Just be gentle if you can, lol. I can handle honest criticism but I don’t think I can deal with cruelty with this first attempt at something different. Different for me, anyway.

Monday, September 13, 2021

Building a Generator

Source: Pixabay

Michael Raston is a machine.

Recently on his blog, Michael wrote up a "how to" guide to building tables and making generators for gaming purposes, sort of as a favor to me -- really I asked him to outline his process, and the result was an out of this world, in depth blog post on the topic. I highly recommend checking it out.

This post is NOT that post, by any means. What follows will be a set of tables I wrote up myself, inspired by what Michael does, and an example of how I would make it work for me. But the real quality can be found directly at

Okay so, here goes:

Locale Theme Descriptor Monster, Base Monster, Type
1. Monastery Memory Wet Bat Goblin
2. Crypt Mirrors Diseased Slug Hobgoblin
3. Vein Dreams Empty Crab Orc
4. Hollow Reflection Mossy Fish Skeleton
5. Vault Death Moldy Goat Zombie
6. Shrine Decay Broken Cat Vampire
7. Tomb Time Ruined Dog Wight
8. Castle Loss Slimy Spider Golem/Statue
9. Tower Guilt Bubbling Bear Fiend
10. Ruins Power Crystalline Insect Dragon
11. Temple Regeneration Hot Bird Troll
12. Forest Destiny Melting Jellyfish Ogre
13. Passage Magic Metallic Plant Ooze
14. Canyon Belief Slippery Turtle Gorgon
15. Grotto Wisdom Forgotten Frog Ocular Devourer
16. Hill Fire Mysterious Bull Octopus Headed
17. Cave Water Open Elk Sphinx
18. Keep Air Smooth Snake Robot
19. Gate Earth Cracked Lizard Elemental
20. Hall Life Burnt Shark Lich

Art by Dan Smith

Okay so let's dig in a bit to this series of tables and see what we can make.

First off, the lists are not EXHAUSTIVE; the goal is to get 20 (or fewer if needed) motifs for each list...just some key concepts I can roll up and quickly turn into an idea for something.

Lets take the first two columns to start: Locale and Theme.

My first results on those two tables are: Halls (20), and Mirrors (2).

Okay, So our players are going to explore the Mirrored Halls of Mynroma. Sounds good.

Let's roll again.

Vault (4) and Decay (6)

The Vaults of Decay

It doesn't have to be anything in depth at this time, just something to generate ideas. And now that we have a dungeon or two, we can use the rest of the chart to describe the interior and populate it with monster types. You can also roll multiple times for each column.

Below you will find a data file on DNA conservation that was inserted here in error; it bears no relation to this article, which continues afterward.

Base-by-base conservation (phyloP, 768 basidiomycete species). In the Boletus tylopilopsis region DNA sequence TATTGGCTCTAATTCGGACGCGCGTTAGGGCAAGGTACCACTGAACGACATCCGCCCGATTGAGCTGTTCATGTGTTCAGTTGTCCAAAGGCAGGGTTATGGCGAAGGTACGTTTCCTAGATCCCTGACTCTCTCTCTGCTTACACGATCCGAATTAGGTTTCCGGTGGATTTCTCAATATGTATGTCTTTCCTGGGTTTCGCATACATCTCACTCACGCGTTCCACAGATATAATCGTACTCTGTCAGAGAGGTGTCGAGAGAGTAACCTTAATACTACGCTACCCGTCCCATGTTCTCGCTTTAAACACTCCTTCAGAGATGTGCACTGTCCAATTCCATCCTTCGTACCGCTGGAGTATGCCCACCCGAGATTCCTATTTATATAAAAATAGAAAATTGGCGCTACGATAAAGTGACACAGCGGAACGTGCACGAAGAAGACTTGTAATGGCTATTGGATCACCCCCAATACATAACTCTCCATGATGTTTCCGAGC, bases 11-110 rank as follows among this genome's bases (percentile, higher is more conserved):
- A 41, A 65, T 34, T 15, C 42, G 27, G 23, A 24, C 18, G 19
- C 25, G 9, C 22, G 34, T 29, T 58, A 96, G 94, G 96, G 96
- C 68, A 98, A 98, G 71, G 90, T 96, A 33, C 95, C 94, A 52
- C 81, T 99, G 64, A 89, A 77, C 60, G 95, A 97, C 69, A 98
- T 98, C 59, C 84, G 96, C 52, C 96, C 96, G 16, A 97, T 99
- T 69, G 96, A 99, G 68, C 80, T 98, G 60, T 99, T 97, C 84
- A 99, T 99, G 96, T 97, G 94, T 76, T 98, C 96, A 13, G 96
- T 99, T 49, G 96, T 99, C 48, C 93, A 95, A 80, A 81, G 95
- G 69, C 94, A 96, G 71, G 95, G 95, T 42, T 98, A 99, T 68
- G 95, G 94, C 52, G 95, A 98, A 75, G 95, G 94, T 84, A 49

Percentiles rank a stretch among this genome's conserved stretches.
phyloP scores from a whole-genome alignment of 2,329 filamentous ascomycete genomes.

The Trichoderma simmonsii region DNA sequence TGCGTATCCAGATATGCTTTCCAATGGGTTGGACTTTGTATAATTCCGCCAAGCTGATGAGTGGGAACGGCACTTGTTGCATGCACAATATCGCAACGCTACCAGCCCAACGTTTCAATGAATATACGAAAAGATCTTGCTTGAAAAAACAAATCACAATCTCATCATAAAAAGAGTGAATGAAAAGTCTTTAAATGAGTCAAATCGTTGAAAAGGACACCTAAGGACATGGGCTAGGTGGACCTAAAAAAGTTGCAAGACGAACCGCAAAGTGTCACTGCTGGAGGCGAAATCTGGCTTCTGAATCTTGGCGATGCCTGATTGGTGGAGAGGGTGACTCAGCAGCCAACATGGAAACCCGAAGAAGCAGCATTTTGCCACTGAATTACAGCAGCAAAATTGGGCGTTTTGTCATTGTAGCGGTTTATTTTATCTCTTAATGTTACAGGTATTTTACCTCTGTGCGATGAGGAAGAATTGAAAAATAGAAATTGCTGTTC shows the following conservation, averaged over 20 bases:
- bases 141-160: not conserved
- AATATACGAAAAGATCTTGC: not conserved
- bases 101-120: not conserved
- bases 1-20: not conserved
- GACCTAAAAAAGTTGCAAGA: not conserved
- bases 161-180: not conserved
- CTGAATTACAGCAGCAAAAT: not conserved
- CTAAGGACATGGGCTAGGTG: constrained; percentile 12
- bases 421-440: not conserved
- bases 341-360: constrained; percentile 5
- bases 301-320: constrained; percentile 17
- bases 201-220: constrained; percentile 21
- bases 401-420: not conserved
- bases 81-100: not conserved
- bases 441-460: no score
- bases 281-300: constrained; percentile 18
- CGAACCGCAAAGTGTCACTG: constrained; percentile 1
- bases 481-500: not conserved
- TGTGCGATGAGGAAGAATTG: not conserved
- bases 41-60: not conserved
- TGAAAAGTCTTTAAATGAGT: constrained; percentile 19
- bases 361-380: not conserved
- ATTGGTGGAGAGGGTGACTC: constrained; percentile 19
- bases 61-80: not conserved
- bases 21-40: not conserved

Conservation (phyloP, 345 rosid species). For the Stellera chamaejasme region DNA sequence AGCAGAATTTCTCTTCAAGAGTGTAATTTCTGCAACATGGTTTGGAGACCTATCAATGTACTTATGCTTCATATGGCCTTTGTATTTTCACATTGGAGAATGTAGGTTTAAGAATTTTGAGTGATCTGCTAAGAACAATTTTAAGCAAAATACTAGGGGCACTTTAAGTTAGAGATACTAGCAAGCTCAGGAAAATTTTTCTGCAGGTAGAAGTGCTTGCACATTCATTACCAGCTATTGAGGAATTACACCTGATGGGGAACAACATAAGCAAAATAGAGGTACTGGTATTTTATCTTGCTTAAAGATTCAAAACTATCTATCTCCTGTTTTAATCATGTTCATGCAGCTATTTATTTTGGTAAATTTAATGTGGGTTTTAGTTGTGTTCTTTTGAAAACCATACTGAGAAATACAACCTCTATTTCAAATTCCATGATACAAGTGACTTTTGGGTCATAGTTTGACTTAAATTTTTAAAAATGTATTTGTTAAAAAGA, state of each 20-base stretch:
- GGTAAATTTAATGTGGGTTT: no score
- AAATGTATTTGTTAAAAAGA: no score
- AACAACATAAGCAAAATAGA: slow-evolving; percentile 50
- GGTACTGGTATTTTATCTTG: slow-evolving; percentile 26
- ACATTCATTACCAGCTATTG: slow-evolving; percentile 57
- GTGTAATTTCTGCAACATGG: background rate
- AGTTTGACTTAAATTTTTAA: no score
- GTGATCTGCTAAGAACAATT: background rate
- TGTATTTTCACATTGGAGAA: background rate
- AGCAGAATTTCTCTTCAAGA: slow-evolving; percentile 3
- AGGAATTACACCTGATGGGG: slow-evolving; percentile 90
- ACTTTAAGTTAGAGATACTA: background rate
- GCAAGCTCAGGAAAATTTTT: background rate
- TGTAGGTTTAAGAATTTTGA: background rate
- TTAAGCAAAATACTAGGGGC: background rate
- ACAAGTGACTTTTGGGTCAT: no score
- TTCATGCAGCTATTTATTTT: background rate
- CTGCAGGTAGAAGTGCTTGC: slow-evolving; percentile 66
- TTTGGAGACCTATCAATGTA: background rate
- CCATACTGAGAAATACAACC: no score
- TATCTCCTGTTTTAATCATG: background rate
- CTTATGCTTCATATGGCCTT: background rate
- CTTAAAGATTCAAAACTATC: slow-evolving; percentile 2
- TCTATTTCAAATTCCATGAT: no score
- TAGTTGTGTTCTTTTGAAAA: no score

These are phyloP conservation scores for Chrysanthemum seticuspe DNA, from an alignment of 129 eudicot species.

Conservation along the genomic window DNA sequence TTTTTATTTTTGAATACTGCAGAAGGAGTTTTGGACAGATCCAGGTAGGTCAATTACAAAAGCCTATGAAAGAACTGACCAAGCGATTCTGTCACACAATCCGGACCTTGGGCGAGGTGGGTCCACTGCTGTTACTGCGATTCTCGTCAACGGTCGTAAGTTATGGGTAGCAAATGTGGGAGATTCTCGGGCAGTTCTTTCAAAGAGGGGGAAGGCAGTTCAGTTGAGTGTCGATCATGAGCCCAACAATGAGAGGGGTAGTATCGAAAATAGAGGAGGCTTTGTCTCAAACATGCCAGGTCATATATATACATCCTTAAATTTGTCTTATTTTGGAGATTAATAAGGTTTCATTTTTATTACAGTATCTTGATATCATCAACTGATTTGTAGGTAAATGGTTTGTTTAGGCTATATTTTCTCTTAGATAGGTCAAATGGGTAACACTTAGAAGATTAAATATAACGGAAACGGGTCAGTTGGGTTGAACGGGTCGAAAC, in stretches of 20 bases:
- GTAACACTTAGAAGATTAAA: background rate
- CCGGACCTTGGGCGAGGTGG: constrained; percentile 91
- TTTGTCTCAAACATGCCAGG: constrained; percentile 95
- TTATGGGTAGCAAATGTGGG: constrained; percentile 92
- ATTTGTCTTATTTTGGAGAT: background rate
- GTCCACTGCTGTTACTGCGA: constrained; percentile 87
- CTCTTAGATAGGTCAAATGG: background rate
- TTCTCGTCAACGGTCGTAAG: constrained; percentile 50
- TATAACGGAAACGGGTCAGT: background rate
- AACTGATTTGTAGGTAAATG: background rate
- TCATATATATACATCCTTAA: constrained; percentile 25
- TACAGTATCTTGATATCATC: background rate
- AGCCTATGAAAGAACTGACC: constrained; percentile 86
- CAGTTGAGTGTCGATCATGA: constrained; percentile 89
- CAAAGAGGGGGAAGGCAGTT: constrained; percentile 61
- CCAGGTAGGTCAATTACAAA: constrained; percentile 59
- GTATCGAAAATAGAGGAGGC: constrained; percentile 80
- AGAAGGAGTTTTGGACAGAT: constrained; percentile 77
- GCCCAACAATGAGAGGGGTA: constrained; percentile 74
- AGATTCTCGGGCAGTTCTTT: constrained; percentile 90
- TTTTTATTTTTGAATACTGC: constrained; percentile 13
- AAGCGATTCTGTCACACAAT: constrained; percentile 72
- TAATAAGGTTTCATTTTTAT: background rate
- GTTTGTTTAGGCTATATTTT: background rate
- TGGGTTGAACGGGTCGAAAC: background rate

Moldy (5) and Metallic (13)

The interior of the Vaults of Decay are covered in mold, but there are some sections constructed from metallic paneling -- very artificial in nature.

And now some monsters:

Slug (2) Lich (20)
Plant (13) Gorgon (14)

The idea is to combine these to create new kinds of monsters. The list is not meant to be literal: while you could create a Slug Lich, it may be better to turn this into some kind of slow-moving but powerful arcane creature that, if slain, returns to life unless its special cocoon/phylactery is destroyed. It hates its immortal existence but longs to destroy all living things it encounters.

I chose gorgon for the classic presentation of Medusa with a snake-body, so a plant-based snake-bodied creature that maybe spews some kind of organic substance that can turn things into stone.

So the Vaults sound like pretty dangerous place. I can keep utilizing the various tables and combining results to determine other monsters to face, modify those monsters with the descriptors instead of using them to describe the interior of the dungeon, and do this over and over until I feel comfortable with what I have.

The point is that the table is a starting point, to help get the creative process started, and at anytime you can switch into manual design mode and make something. Or use the generated results as is. Even better, have your players make random rolls to determine the dungeon and what they'll face there.

I love the idea of a Random Treasure Table too, and may add that. As it stands, all told, the above chart can generate over 3 million combinations (if my math is right) and it's just a starting point.